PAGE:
This is more apparent in Robert Downey Jr.’s movies outside of the MCU, as the genres tend to alter. Whether it’s a comedy, drama, or thriller, there comes a moment where the tone of a scene suddenly changes, usually to a foreboding one as something major comes to light.
In Tropic Thunder, the comedic situation of the actors in a forest turns horrifying when they see their director get blown up by a mine. Likewise, in The Soloist, Lopez’s attempt to help the troubled but gifted Ayers gain work as a musician backfires when the latter gets overwhelmed and makes a scene.
3 Heavy Focus On Soundtracks
There are generally sequences in Downey’s movies where dialogue takes a backseat and montages show the progression of the story. On other occasions, the soundtrack is used to create tension in a scene as the characters’ emotions are conveyed through music.
This was shown in a drama such as Chaplin, where the titular protagonist’s career timeline was showcased set to an accompanying musical track, along with the comedy-thriller Kiss Kiss Bang Bang in which the characters’ attempts to escape their enemies has a humorous theme playing. In Avengers: Endgame, Tony’s prerecorded final message is played to a melancholic soundtrack.
2 Contrasts Between The Protagonist And Their Friends’ Personalities
In his impressive filmography, Robert Downey Jr. has played characters with varying personalities and this always contrasts with those playing the role of his friends. It usually has one be the composed, mature type while the other is something of a loose cannon or has an unorthodox manner of conducting themselves.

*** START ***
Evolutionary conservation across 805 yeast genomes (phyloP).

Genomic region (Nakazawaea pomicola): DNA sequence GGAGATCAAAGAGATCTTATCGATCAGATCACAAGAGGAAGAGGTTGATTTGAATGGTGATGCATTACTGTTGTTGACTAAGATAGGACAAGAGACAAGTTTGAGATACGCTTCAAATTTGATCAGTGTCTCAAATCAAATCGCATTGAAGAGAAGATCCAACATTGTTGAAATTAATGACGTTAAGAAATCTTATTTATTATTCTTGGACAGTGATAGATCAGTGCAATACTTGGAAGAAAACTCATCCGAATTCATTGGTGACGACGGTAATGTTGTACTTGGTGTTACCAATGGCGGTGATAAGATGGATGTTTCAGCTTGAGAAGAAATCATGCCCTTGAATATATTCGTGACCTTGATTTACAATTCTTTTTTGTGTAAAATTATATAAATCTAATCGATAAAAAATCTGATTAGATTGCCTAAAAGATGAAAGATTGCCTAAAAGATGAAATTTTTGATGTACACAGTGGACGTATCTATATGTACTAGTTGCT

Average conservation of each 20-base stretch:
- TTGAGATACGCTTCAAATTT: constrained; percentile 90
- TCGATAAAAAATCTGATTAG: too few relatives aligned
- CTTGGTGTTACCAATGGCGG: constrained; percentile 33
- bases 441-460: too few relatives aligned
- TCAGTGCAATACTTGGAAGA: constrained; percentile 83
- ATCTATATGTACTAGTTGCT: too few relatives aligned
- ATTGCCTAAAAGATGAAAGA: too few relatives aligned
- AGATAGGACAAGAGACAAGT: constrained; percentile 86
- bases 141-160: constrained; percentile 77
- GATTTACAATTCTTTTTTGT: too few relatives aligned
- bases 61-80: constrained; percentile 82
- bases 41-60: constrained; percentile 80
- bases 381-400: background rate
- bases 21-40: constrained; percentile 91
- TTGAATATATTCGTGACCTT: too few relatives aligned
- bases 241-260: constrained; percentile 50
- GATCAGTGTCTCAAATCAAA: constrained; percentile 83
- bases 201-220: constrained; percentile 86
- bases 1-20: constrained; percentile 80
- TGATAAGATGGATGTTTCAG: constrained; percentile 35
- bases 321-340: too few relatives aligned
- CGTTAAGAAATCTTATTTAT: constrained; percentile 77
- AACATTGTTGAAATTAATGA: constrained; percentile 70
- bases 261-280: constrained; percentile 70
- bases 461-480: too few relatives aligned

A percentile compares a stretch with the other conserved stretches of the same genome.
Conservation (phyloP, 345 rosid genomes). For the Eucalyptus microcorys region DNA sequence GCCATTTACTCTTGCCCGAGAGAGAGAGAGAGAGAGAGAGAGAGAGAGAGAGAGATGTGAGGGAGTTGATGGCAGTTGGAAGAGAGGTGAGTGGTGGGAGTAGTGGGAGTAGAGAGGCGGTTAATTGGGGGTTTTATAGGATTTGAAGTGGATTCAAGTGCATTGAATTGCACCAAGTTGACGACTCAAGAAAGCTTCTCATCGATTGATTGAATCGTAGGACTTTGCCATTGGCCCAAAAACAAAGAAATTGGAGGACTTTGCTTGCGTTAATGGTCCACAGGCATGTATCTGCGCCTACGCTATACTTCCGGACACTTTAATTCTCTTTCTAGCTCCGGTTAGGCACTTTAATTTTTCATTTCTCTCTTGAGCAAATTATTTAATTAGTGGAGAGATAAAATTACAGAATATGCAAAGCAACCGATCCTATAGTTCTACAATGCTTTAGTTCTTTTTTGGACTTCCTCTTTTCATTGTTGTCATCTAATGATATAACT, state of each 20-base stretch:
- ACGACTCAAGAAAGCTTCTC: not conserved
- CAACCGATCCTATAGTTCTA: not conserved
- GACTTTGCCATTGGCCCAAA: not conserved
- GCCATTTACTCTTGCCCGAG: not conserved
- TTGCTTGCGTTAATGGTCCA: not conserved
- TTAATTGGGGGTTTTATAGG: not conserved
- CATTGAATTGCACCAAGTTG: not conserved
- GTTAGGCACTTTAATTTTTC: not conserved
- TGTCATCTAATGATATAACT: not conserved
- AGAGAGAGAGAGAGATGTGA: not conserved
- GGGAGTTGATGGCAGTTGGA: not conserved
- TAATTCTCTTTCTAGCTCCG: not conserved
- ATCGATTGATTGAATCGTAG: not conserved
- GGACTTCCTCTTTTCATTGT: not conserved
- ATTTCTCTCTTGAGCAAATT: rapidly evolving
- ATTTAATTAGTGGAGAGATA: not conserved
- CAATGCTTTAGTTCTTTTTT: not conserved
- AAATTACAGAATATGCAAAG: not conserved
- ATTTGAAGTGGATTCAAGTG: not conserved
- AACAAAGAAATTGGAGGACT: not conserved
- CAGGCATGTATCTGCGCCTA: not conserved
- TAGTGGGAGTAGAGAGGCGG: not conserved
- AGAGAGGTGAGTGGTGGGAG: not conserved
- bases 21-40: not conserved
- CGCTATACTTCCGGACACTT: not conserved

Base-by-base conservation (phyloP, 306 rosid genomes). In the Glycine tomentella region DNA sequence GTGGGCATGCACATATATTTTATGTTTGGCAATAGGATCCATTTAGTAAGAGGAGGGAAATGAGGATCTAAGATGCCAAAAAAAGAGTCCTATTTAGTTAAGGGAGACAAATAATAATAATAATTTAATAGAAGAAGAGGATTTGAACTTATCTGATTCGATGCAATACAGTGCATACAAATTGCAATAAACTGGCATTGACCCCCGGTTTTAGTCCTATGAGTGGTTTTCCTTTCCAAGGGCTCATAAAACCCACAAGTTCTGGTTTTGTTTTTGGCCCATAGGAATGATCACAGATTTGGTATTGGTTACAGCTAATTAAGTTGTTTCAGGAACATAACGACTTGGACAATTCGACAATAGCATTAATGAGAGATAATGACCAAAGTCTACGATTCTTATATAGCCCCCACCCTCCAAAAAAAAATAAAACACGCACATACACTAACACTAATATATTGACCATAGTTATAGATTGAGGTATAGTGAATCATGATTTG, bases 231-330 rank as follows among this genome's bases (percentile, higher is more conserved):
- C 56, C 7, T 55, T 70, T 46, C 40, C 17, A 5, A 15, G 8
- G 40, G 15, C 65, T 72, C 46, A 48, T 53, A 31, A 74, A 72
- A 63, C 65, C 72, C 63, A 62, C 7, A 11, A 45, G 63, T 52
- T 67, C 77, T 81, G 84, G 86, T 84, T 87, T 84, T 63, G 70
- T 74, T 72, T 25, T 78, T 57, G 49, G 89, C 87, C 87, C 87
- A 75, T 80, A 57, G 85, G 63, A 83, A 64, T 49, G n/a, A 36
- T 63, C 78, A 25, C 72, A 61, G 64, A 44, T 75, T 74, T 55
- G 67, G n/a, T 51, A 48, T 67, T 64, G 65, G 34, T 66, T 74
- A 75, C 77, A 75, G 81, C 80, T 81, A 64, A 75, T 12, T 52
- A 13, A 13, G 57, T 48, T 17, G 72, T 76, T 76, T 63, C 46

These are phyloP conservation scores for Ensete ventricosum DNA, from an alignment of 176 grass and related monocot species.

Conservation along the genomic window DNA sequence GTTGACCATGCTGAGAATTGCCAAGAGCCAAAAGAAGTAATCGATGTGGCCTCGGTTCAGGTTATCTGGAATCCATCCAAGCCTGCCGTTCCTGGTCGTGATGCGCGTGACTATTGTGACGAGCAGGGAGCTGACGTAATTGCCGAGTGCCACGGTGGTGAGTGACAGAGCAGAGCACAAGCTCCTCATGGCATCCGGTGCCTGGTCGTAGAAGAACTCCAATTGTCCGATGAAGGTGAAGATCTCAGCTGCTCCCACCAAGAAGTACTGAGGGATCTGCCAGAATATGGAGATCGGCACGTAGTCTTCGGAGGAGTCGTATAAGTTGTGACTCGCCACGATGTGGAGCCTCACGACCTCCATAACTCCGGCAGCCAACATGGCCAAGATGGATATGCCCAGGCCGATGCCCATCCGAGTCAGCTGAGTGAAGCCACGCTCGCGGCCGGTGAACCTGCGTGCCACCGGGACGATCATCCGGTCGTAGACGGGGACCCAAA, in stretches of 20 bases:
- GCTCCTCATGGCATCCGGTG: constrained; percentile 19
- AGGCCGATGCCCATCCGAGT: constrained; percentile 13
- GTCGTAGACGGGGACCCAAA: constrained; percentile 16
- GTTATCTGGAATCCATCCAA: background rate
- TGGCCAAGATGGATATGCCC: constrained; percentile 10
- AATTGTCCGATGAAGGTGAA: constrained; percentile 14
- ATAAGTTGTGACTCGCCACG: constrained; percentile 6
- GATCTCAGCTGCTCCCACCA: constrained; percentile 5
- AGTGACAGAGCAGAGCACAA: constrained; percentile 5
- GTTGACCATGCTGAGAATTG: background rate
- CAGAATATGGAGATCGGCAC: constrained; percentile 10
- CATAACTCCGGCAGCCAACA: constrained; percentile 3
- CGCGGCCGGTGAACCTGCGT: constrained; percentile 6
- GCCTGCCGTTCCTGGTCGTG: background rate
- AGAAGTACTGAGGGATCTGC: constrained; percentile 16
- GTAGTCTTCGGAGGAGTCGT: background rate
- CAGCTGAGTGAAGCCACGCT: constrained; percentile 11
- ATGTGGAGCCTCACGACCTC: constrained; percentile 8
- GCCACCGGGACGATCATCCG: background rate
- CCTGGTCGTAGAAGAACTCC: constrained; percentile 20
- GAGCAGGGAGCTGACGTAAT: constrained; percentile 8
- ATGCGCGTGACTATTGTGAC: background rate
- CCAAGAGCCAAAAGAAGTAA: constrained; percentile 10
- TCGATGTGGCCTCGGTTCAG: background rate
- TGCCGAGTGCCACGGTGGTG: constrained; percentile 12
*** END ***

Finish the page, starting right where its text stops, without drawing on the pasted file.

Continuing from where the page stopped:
Chief among these is in the MCU, where movies starring Tony Stark have him as the unorthodox hero who’s cool and suave in contrast to nice guy characters like Bruce Banner and Steve Rogers. In Hearts and Souls, everyman Thomas has to help quirky ghost friends move on, while Danger Zone’s had Billy Zane’s protagonist, Rock, be a straight shooter to his friend, Downey’s Jim, a rogue agent.
1 Love Interests Becoming Bemused By His Character’s Faults
The movies that feature Robert Downey Jr’s character with love interests largely have them try and fix him somehow. Iron Man saw Pepper Potts being disgruntled by Tony’s inability to grow up and confront his feelings for her, which continued into the sequels.
In Two Girls and a Guy, the plot follows both women attempting to get over the guy who’s been cheating on them but returning to him in hopes he’ll change. Furthermore, Chances Are features Downey’s love interest dismayed when he starts to pursue her mother.